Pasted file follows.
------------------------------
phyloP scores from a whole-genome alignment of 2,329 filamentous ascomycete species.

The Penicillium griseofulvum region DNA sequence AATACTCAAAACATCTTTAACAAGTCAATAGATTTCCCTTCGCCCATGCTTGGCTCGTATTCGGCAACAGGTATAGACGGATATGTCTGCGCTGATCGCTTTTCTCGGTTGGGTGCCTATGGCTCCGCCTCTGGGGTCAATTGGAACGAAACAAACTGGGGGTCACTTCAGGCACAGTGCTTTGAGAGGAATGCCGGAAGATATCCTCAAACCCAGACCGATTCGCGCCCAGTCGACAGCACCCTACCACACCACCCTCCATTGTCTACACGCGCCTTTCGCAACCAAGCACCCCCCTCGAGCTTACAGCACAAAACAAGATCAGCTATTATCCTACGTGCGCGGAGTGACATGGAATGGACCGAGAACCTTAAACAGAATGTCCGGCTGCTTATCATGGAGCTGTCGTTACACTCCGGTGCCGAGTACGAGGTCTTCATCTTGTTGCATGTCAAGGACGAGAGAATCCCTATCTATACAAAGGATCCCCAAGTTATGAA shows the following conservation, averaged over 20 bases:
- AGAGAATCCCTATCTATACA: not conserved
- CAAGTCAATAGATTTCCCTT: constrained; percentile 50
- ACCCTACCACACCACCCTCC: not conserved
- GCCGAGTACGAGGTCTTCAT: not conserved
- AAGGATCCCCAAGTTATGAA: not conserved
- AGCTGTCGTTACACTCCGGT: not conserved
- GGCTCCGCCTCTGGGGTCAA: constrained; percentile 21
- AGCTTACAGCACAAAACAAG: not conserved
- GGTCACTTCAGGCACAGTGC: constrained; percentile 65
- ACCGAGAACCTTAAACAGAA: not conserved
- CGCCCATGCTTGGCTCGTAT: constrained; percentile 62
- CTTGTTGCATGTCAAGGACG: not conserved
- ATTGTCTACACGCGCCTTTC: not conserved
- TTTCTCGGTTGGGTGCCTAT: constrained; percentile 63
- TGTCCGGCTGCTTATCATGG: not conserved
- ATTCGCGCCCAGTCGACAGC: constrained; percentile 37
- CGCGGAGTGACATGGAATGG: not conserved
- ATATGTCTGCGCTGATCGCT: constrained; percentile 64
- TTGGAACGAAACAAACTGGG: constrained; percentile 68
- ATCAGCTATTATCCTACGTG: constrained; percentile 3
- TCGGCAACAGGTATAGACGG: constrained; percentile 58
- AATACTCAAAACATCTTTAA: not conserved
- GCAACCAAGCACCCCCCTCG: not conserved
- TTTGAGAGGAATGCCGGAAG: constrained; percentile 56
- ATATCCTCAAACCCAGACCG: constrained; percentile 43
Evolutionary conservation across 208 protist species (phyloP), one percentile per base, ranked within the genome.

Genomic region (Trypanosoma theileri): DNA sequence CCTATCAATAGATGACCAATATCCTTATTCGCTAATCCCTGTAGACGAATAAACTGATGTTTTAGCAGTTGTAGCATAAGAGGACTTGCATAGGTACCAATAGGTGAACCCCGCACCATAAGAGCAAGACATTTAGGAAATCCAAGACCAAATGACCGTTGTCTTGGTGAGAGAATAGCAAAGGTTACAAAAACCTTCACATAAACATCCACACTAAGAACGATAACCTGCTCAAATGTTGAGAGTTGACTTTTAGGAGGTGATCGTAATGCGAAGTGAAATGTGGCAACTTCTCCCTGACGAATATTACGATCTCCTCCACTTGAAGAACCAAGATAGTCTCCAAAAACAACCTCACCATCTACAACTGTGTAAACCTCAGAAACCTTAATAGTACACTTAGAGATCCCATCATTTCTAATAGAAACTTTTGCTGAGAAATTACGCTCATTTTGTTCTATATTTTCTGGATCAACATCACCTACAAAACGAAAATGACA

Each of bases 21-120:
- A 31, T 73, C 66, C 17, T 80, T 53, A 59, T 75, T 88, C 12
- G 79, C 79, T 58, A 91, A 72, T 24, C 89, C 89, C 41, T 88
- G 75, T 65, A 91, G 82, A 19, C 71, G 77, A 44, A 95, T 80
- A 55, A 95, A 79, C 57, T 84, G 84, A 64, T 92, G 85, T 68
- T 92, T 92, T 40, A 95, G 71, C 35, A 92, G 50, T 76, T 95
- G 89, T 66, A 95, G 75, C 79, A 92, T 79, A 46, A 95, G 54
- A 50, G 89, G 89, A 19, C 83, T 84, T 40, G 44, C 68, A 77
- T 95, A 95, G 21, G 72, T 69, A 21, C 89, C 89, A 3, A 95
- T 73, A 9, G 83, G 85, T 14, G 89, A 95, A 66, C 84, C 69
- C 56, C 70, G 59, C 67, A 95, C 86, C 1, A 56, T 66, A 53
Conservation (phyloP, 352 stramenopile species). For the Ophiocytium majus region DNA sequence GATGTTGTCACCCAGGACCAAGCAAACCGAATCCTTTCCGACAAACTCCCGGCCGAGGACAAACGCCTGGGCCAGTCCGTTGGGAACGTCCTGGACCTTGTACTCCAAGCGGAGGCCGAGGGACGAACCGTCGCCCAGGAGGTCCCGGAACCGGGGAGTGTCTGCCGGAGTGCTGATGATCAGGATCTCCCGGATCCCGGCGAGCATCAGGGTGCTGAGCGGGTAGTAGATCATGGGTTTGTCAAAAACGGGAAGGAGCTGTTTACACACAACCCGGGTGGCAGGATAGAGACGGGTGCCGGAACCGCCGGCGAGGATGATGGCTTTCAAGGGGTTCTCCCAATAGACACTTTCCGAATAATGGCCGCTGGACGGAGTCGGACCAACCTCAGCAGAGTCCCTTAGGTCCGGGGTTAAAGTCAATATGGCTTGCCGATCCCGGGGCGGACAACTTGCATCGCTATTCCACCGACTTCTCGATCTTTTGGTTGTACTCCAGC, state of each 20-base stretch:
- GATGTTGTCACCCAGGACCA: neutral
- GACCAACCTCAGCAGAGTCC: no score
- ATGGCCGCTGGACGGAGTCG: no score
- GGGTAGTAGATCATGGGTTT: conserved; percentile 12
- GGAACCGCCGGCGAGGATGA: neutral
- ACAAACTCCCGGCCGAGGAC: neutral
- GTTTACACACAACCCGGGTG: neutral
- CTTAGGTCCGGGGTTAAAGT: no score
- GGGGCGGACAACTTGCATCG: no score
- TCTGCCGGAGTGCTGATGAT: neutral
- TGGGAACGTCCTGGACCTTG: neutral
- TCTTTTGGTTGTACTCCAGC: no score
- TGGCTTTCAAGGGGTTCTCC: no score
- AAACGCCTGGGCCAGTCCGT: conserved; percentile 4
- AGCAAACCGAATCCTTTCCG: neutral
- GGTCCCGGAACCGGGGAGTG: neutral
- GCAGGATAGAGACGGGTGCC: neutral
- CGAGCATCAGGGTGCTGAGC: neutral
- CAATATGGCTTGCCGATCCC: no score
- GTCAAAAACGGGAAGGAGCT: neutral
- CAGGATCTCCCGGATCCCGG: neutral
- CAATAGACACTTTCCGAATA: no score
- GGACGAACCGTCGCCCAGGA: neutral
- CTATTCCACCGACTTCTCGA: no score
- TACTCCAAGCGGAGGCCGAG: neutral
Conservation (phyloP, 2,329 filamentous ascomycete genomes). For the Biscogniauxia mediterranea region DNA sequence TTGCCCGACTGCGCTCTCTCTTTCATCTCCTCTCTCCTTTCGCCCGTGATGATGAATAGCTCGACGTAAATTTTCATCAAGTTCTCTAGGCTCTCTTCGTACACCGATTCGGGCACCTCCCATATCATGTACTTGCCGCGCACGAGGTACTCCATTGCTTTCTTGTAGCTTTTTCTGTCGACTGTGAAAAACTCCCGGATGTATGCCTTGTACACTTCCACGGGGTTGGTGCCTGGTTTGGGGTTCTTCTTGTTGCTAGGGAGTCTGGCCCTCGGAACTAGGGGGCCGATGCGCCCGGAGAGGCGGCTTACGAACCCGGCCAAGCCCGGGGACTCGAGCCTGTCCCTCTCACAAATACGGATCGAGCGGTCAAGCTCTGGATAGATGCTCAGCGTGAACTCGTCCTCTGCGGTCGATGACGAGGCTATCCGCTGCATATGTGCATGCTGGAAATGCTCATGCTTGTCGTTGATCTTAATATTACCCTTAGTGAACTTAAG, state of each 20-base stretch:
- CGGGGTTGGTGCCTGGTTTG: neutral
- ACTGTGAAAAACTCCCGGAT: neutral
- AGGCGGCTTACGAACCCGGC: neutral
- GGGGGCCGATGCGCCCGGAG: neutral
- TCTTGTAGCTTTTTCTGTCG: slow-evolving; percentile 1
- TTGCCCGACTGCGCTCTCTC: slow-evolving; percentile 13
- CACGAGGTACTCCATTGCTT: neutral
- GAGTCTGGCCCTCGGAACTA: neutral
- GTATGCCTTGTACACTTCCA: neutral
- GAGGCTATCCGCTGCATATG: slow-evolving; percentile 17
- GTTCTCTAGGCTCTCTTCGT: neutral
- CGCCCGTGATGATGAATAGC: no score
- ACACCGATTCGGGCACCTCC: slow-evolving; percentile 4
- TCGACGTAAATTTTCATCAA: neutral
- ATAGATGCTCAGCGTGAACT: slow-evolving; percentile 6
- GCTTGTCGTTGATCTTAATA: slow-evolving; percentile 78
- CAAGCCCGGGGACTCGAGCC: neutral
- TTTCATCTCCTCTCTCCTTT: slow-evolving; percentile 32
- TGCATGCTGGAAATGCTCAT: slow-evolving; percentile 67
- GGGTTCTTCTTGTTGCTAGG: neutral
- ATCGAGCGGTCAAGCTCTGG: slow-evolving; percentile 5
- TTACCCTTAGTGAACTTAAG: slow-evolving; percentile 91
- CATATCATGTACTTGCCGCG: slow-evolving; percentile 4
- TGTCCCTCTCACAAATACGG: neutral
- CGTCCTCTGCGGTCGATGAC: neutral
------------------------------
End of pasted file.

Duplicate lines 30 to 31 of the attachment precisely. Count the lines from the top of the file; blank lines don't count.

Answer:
Each of bases 21-120:
- A 31, T 73, C 66, C 17, T 80, T 53, A 59, T 75, T 88, C 12